Go to Contents Go to Navigation

Hyundai vows to provide support for two Koreas' family reunions

All News 10:31 July 10, 2018

SEOUL, July 10 (Yonhap) -- Hyundai Asan, the South Korean operator of a long-stalled joint tour program in North Korea, on Tuesday vowed support for the upcoming reunions of families separated by the 1950-53 Korean War.

Nine Hyundai Asan officials visited Mount Kumgang, a scenic mountain resort on North Korea's east coast, on Monday along with nine other subcontractors and several government officials to repair the venue ahead of the reunions set for Aug. 20-26.

"We will focus on the reunions to ensure they take place without a hitch," Lee Jae-hee, an official handling the issue at Hyundai Asan.

Lee said nine Hyundai officials will stay until Aug. 26 to support the reunions -- the first since October 2015.

The mountain resort served as a venue for temporary reunions of families in South and North Korea who were separated by the Korean War, which ended in a cease-fire and not a peace treaty.

The family reunions are part of agreements reached at the summit between South Korean President Moon Jae-in and North Korean leader Kim Jong-un at the border village of Panmunjom in April.

The latest trip comes amid hope that recent rapprochement between the two Koreas, and between the U.S. and North Korea, could help jump-start the stalled tour program and other inter-Korean projects.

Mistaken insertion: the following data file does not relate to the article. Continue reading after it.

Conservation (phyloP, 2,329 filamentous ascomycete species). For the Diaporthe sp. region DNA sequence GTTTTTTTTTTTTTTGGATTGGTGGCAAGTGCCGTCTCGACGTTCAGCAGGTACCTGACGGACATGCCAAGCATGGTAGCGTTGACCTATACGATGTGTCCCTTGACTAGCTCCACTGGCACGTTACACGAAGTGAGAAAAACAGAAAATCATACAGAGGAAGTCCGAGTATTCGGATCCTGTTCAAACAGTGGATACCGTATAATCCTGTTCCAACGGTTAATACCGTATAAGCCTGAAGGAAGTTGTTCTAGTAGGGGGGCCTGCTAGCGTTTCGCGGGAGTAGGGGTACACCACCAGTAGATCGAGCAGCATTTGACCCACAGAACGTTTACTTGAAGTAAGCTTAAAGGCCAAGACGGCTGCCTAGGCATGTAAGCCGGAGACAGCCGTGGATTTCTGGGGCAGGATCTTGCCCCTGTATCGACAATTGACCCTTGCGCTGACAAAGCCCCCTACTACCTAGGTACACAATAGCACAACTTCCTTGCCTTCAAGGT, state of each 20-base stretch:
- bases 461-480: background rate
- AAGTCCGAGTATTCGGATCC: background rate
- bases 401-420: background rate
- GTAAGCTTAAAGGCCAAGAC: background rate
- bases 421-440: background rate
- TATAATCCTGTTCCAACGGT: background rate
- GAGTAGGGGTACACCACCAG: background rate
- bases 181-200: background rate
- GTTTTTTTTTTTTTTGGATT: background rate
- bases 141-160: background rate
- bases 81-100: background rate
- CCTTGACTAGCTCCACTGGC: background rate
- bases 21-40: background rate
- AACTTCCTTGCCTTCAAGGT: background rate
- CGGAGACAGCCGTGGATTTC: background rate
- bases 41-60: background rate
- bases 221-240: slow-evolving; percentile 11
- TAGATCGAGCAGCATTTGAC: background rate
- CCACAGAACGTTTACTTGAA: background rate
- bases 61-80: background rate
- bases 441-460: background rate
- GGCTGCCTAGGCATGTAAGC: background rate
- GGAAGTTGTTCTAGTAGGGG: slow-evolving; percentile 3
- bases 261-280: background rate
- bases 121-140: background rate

This file photo shows a woman passing the logo of Hyundai Asan at the company's headquarters in central Seoul. (Yonhap)

"We will do our utmost to prepare for the resumption of inter-Korean projects," Lee said.

South Korea has suspended the tours since July 2008 after a female South Korean tourist was shot dead by a North Korean guard near the resort.

Lee said there has been no tangible progress in the tour program or a stalled joint factory park in North Korea's border city of Kaesong -- two symbolic cooperation projects spearheaded by Hyundai Asan, the inter-Korean business arm of Hyundai Group.

Officials and analysts said South and North Korea are unlikely to resume the two stalled projects as the U.S. has vowed to keep pressure on Pyongyang until it fully abandons its nuclear weapons program.


Send Feedback
How can we improve?
Thanks for your feedback!